Unless you are close to an explosion or touched by a leakage, the effects of radiation on the body are not instant. Radiation accumulates, gradually creating more and more damage to cells. It cannot be seen, touched or smelled. Regarding Chernobyl, Bertell continued: “As is well known, contaminated fresh produce and milk were mixed with relatively uncontaminated batches so as to spread the radioactivity over the larger former USSR regional population”.

Similarly in Japan, much effort has gone into distributing irradiated produce, construction materials, nuclear sludge from sewage treatment and nuclear ash from incinerators, all over the country for public use and consumption. Ironically, one contaminated product is even marketed as Eco Cement. All prefectures in Japan have been asked to take radioactive waste from Fukushima into their local incinerators. Some experts argue that nuclear waste should never be burned. Assurances about fitting filters in chimneys are meaningless as they cannot capture the most toxic particles, the very fine ones. Detractors who protest against such practices are viewed as heartless pariahs unwilling to help the ailing economy of Fukushima. It is a bit like encouraging unsafe sex in order to spread AIDS and make victims feel less isolated.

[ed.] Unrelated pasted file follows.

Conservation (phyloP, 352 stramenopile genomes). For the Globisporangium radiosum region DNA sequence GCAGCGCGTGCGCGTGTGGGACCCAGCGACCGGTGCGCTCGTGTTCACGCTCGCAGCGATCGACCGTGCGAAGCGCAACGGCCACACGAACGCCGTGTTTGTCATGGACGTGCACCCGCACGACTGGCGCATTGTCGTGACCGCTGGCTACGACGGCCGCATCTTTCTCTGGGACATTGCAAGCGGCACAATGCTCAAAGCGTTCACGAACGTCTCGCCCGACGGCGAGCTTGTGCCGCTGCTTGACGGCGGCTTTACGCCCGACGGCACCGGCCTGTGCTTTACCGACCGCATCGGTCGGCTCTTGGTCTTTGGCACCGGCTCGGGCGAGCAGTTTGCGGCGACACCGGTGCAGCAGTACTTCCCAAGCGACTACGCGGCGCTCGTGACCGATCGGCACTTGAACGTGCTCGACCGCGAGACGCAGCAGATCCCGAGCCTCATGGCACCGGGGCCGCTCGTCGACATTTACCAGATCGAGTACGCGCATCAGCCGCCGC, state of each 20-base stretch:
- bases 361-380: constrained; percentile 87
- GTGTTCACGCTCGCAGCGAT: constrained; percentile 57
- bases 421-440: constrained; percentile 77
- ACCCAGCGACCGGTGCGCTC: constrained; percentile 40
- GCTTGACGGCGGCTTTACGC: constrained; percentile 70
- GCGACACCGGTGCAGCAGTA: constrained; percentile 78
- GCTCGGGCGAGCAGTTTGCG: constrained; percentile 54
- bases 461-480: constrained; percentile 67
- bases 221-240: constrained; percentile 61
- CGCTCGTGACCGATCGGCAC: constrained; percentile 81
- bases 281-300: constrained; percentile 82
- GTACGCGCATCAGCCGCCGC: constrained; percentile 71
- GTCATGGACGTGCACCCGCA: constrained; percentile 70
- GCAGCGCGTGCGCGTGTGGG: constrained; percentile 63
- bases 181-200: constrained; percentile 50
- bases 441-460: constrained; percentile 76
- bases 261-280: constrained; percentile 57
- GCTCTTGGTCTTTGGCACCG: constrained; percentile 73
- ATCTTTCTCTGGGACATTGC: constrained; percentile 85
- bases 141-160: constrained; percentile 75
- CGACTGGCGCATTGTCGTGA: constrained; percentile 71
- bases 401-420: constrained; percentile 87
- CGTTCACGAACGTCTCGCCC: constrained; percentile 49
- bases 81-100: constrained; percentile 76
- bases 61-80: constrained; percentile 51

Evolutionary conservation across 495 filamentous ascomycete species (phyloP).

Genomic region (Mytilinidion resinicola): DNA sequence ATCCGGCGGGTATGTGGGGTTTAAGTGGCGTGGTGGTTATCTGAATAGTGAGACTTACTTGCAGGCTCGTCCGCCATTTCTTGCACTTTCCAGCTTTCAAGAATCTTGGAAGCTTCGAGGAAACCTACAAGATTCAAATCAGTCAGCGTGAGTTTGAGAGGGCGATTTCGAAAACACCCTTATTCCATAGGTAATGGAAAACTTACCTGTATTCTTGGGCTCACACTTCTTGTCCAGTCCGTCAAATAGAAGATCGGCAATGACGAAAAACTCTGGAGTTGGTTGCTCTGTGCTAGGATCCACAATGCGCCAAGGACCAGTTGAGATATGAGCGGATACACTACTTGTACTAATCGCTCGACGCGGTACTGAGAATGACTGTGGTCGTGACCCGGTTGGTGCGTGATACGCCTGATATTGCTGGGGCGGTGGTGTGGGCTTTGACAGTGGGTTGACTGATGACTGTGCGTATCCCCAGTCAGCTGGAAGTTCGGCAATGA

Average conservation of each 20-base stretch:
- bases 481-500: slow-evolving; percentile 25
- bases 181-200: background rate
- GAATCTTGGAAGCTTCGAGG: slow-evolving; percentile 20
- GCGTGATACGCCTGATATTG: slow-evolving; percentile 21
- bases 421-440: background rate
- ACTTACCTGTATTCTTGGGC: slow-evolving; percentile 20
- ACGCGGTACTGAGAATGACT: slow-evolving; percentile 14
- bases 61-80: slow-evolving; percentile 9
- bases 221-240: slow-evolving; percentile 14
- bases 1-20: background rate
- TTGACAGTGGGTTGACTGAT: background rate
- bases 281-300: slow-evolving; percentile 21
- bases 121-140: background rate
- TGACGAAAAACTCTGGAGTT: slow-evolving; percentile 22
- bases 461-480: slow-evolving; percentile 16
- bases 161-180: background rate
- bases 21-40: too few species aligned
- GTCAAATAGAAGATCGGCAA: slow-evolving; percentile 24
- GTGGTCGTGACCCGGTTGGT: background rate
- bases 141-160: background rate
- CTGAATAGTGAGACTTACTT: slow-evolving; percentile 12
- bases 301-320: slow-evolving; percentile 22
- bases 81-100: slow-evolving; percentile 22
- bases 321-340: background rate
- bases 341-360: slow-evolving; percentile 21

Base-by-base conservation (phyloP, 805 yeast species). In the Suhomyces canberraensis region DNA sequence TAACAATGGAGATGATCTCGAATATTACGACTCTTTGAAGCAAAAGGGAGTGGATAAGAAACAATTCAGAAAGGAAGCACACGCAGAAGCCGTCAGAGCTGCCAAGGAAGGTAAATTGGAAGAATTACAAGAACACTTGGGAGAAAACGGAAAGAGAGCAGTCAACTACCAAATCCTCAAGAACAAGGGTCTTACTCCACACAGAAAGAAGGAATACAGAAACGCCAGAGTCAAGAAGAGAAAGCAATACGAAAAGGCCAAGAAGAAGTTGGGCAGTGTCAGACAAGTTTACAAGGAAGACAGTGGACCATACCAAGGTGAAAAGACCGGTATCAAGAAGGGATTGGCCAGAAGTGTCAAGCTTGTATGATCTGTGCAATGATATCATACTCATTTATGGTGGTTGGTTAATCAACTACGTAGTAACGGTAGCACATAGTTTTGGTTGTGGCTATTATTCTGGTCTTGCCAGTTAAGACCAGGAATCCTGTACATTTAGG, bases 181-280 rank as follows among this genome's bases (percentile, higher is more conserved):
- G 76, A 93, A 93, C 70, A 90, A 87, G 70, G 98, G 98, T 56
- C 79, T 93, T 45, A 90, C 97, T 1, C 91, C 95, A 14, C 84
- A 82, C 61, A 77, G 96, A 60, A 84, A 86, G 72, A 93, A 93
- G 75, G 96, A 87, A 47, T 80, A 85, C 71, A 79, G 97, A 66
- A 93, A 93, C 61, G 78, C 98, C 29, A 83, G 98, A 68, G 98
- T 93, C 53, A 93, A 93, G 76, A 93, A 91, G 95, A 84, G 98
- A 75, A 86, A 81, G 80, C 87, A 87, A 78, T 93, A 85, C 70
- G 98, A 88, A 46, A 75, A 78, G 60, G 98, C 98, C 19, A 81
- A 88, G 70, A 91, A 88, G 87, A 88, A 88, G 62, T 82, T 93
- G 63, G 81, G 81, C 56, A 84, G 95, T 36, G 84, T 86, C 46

Back in 1971, a US demographic study was blocked from publication by government officials. The researchers (Lave, Leinhardt and Kaye, of Carnegie-Mellon University) concluded that, over a six year period, “fallout appears to have been the single most important factor affecting foetal, infant, and adult mortality. In addition the study demolished the belief that protracted, low-level, alpha radiation is relatively harmless. They found it can be much more dangerous than intense blasts from high level, gamma radiation. Today, alpha radiation is still dismissed as a source of danger in most official publications and reports given by the main media. The emphasis is on the threat of gamma radiation. The deadly effects of low level radiation are ubiquitous: in the air we breathe, the water we drink and the food we eat. But we had better not focus on that because all humans on this planet are being exposed to it and most of us are dying from it, either slowly or quickly. Both wild and domestic animals are becoming increasingly prone to cancer, too.

“This planet has the capacity to become a paradise, but it is up to us. The poor mountains cannot do anything; the poor trees can dance in the sun, in the rain but they cannot do anything more than that. It is man alone who can transform the whole atmosphere from death orientation to life affirmation.”

Osho, The Invitation, Ch 1